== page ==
- The Washington Times - Sunday, September 22, 2002

KEYMAR, Md. Even by the dawn's early light, it's hard to miss the birthplace of Francis Scott Key. The cream-colored brick house has a U.S. flag flying several stories above the farm fields of northwestern Carroll County.
And it's for sale.
For $1.3 million you can own Terra Rubra, the 149-acre farm along Pipe Creek where the author of "The Star-Spangled Banner" played, learned about his nation's birth at his father's knee and, years later, entertained his grandchildren.
"I really can't remember when a house of this significance has come on the market in Maryland," said Charen Rubin, the real estate broker for the property.
She has gotten more than 20 serious inquiries from around the country since the owner of the Key property, the Terra Rubra Home Trust, put the place on the market Aug. 15.
"Terra Rubra" is Latin for "red earth." Trustee Terri Baker, who has lived in the four-bedroom, two-story house for 29 years, said the estate which includes a huge barn and several outbuildings has become too big for her and daughter Tenni, 16.
"I want something that's kind of downsizing and empty nest," Mrs. Baker said.
Selling also makes sense financially. Demand for residential real estate has risen sharply since her father, Lee Brown, bought Terra Rubra for about $250,000 as an investment in 1974.
"It's a good market," said Mrs. Baker, a National Cancer Institute biologist.
She will leave behind memories of the goats, sheep, cattle and horses she raised there, as well as plank floors and hand-forged hardware that date to 1865 or earlier, when the house was rebuilt after an 1858 windstorm. The cellar and chimneys date to 1770, when Key's grandfather, Philip Key, first settled in the hilly area 40 miles northwest of Baltimore.
The new owner will have to contend with tourists who drop in unexpectedly about once a month after spotting the estate on state road maps. Most realize it's not a museum as they come up the driveway, but some ask for tours, Mrs. Baker said.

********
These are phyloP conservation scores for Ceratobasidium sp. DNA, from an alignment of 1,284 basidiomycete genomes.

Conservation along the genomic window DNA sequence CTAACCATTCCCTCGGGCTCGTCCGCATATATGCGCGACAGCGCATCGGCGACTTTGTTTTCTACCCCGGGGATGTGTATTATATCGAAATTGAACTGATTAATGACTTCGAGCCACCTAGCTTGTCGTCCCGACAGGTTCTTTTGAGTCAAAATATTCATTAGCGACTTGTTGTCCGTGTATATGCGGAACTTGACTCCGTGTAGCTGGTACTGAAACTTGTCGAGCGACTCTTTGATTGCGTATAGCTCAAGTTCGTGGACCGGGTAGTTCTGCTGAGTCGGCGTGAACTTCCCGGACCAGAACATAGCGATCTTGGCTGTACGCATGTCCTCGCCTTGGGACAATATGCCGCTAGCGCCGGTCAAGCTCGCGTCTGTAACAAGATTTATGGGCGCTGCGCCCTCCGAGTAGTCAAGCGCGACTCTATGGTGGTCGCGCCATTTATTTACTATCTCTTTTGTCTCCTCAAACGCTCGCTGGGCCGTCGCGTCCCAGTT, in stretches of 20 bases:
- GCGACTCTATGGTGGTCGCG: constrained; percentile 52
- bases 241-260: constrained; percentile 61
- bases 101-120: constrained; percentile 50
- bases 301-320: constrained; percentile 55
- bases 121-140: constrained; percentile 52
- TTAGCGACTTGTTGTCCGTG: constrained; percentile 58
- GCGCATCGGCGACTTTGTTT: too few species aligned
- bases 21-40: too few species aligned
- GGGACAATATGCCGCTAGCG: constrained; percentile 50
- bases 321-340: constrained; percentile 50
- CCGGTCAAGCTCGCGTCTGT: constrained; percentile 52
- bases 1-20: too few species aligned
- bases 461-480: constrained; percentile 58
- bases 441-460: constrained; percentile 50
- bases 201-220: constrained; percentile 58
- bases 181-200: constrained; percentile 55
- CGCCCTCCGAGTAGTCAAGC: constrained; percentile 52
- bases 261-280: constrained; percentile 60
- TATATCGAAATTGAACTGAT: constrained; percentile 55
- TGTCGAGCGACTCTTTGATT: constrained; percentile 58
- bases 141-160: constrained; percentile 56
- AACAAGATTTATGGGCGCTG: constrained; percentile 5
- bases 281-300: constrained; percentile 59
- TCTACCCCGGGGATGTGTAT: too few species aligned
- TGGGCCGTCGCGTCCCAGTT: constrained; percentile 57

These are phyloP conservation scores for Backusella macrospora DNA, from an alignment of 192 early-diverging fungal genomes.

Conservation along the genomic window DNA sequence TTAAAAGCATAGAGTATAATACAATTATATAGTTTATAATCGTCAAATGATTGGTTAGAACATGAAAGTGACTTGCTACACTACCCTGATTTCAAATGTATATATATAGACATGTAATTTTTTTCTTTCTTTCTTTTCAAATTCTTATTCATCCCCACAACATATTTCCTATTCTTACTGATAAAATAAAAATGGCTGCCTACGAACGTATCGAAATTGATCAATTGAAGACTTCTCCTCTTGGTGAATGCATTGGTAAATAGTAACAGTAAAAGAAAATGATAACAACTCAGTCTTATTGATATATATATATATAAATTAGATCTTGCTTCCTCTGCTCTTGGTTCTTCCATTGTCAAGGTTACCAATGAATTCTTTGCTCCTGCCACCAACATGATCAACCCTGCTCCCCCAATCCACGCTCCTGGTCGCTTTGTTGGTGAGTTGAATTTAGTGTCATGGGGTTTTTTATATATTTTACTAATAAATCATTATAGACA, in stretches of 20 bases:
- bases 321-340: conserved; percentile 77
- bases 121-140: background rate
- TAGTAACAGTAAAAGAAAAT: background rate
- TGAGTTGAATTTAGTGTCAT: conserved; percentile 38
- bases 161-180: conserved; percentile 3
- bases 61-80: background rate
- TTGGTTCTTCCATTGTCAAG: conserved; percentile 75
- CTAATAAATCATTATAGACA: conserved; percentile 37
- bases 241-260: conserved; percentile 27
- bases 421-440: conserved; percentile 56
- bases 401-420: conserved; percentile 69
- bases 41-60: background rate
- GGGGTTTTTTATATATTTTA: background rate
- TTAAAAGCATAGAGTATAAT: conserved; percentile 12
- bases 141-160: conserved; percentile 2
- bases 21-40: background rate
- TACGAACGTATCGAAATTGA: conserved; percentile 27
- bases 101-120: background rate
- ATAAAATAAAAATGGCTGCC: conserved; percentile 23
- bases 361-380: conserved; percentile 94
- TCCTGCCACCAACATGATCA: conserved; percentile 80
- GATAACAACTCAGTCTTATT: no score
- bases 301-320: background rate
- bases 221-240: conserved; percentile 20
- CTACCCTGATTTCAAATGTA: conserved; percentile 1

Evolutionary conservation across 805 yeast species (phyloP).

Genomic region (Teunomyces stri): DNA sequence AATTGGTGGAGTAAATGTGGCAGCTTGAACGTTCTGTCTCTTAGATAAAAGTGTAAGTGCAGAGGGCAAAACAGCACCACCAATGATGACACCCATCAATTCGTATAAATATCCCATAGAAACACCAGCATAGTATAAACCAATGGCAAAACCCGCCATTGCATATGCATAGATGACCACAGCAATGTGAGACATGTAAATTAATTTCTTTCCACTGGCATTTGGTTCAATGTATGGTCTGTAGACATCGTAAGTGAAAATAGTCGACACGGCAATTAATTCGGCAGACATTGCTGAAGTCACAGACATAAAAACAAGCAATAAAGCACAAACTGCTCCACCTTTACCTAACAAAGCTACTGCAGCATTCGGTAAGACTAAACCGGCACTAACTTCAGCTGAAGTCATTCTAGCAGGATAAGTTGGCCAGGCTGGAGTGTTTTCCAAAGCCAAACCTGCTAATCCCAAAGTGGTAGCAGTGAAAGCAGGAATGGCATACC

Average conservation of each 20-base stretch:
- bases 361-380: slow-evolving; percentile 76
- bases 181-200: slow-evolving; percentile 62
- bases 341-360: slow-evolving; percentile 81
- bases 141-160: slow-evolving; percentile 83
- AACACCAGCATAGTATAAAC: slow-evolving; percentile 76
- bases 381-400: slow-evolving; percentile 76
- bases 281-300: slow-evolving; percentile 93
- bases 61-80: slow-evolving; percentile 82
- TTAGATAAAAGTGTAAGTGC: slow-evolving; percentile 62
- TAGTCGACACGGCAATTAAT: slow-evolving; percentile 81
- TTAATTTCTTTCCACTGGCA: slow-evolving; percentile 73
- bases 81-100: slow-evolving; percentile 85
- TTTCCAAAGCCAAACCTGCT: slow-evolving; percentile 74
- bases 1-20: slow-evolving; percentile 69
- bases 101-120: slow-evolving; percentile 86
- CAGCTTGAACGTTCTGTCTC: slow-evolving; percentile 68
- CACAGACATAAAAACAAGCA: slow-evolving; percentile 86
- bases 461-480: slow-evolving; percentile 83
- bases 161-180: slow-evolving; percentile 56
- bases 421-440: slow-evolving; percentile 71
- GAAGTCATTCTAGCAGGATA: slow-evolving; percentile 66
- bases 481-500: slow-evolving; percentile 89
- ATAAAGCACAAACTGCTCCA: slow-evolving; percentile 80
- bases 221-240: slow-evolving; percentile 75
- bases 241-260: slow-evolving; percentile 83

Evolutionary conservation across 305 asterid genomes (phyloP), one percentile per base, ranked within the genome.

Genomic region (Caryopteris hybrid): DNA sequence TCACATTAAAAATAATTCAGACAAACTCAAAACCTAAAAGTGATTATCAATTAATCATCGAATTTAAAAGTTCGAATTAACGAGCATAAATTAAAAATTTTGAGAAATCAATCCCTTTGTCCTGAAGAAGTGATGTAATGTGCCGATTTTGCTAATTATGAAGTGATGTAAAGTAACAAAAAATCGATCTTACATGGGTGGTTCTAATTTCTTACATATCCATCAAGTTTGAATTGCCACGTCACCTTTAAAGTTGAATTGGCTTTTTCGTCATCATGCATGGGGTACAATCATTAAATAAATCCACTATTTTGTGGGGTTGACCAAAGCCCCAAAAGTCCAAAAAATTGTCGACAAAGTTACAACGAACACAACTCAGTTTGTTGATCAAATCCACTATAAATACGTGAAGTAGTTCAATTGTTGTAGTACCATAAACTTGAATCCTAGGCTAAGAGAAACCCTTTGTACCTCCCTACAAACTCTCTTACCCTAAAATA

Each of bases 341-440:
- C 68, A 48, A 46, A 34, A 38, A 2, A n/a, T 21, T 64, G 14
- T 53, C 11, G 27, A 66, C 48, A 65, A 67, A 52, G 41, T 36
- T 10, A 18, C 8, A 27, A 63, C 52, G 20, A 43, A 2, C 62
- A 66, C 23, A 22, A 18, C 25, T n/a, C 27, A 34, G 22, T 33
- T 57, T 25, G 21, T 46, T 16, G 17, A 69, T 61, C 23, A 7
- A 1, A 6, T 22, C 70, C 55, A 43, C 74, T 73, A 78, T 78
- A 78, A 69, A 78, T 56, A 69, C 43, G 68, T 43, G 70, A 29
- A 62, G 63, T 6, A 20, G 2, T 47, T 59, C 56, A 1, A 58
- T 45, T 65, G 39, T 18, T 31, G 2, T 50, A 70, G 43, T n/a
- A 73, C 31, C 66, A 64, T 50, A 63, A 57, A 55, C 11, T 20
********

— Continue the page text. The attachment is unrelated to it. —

"It's never really been a burden over the years," she said.
The buildings and grounds appear well-kept, though not always with an eye toward historic preservation. One bedroom is wallpapered with a design of stars and space shuttles. The kitchen is thoroughly modern, and the carriage house contains a hot tub, water bed and bar.
The dining room decor better reflects the home's history. An oil portrait of Key hangs on one wall, opposite a framed reprint of the poem he wrote after witnessing the British shelling of Fort McHenry in Baltimore Harbor the night of Sept. 13, 1814. The poem, with music borrowed from an English pub song, "To Anacreon in Heaven," was declared the national anthem in 1931.
Key was born at Terra Rubra, then a 3,000-acre plantation, Aug. 1, 1780. His father, John Ross Key, a circuit judge, told the boy thrilling stories of his service in the Revolutionary army, according to a 1937 biography, "Francis Scott Key: Life and Times," by Edward S. Delaplaine.
At age 10, Key was sent to grammar school at St. John's College in Annapolis, where he lived with relatives. He also received his bachelor's and law degrees there, returning home to Terra Rubra in the summers.
He practiced law in nearby Frederick and later in Washington but treasured his visits to Terra Rubra, which he inherited and willed to his wife, Polly. Delaplaine quotes an unidentified granddaughter's recollection of Key riding on horseback beside his grandchildren during wagon rides around the farm.
The family kept slaves. Mrs. Baker and Miss Rubin identified one bedroom as former slave sleeping quarters, and a slave graveyard is marked on the property.
Key, who is buried at Mount Olivet Cemetery in Frederick, condemned the buying and selling of slaves for profit but also opposed freeing slaves unconditionally. He favored instead the concept of sending liberated slaves to Africa, according to biographers.
Terra Rubra eventually passed out of Key family ownership, and the estate's acreage dwindled as parts were sold to pay debts. Miss Rubin, president of Frederick-based Historic Properties Associates, said the property, which is on the National Register of Historic Places, may be especially appealing as a horse farm.
Although some of the farmland is protected by agricultural easements, the estate could be carved into eight subdivision lots under local zoning laws.
Chicago-based writer Sam Meyer, author of a 1995 Key biography, "Paradoxes of Fame: The Francis Scott Key Story," said he hopes the property remains intact.
"I think it would be nice if it were preserved," Mr. Meyer said. "It would be a very fitting monument."

Copyright © 2019 The Washington Times, LLC. Click here for reprint permission.

The Washington Times Comment Policy

The Washington Times welcomes your comments on Spot.im, our third-party provider. Please read our Comment Policy before commenting.


Click to Read More and View Comments

Click to Hide